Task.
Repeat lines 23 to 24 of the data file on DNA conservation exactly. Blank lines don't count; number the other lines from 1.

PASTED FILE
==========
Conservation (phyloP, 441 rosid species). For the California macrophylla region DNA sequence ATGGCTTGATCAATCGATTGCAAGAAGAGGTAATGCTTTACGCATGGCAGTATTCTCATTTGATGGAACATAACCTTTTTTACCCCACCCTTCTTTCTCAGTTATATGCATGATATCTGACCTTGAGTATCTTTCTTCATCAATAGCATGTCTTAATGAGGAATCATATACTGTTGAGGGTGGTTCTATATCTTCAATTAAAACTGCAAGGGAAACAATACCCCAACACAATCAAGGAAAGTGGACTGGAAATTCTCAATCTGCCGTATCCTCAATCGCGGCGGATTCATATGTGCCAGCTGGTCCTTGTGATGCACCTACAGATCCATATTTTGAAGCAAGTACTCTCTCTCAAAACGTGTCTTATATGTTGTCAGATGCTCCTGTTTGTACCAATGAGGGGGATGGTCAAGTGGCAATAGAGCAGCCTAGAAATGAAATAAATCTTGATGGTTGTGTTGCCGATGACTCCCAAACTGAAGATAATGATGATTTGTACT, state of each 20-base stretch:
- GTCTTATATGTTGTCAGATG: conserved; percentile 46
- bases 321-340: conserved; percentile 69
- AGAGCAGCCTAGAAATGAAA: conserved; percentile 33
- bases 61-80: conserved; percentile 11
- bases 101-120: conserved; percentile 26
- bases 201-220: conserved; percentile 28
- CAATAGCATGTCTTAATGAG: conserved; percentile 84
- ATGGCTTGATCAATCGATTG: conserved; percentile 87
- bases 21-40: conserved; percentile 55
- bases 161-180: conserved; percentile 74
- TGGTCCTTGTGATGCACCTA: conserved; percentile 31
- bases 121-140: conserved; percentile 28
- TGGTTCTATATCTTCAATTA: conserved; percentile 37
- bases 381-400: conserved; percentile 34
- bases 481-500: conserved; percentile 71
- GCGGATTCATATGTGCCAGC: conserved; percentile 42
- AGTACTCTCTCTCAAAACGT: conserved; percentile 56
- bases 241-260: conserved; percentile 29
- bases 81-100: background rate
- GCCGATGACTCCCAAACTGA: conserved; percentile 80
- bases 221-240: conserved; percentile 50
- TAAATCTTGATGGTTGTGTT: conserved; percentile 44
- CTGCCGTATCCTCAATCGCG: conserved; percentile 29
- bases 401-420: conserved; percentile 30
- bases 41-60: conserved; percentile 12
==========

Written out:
- TAAATCTTGATGGTTGTGTT: conserved; percentile 44
- CTGCCGTATCCTCAATCGCG: conserved; percentile 29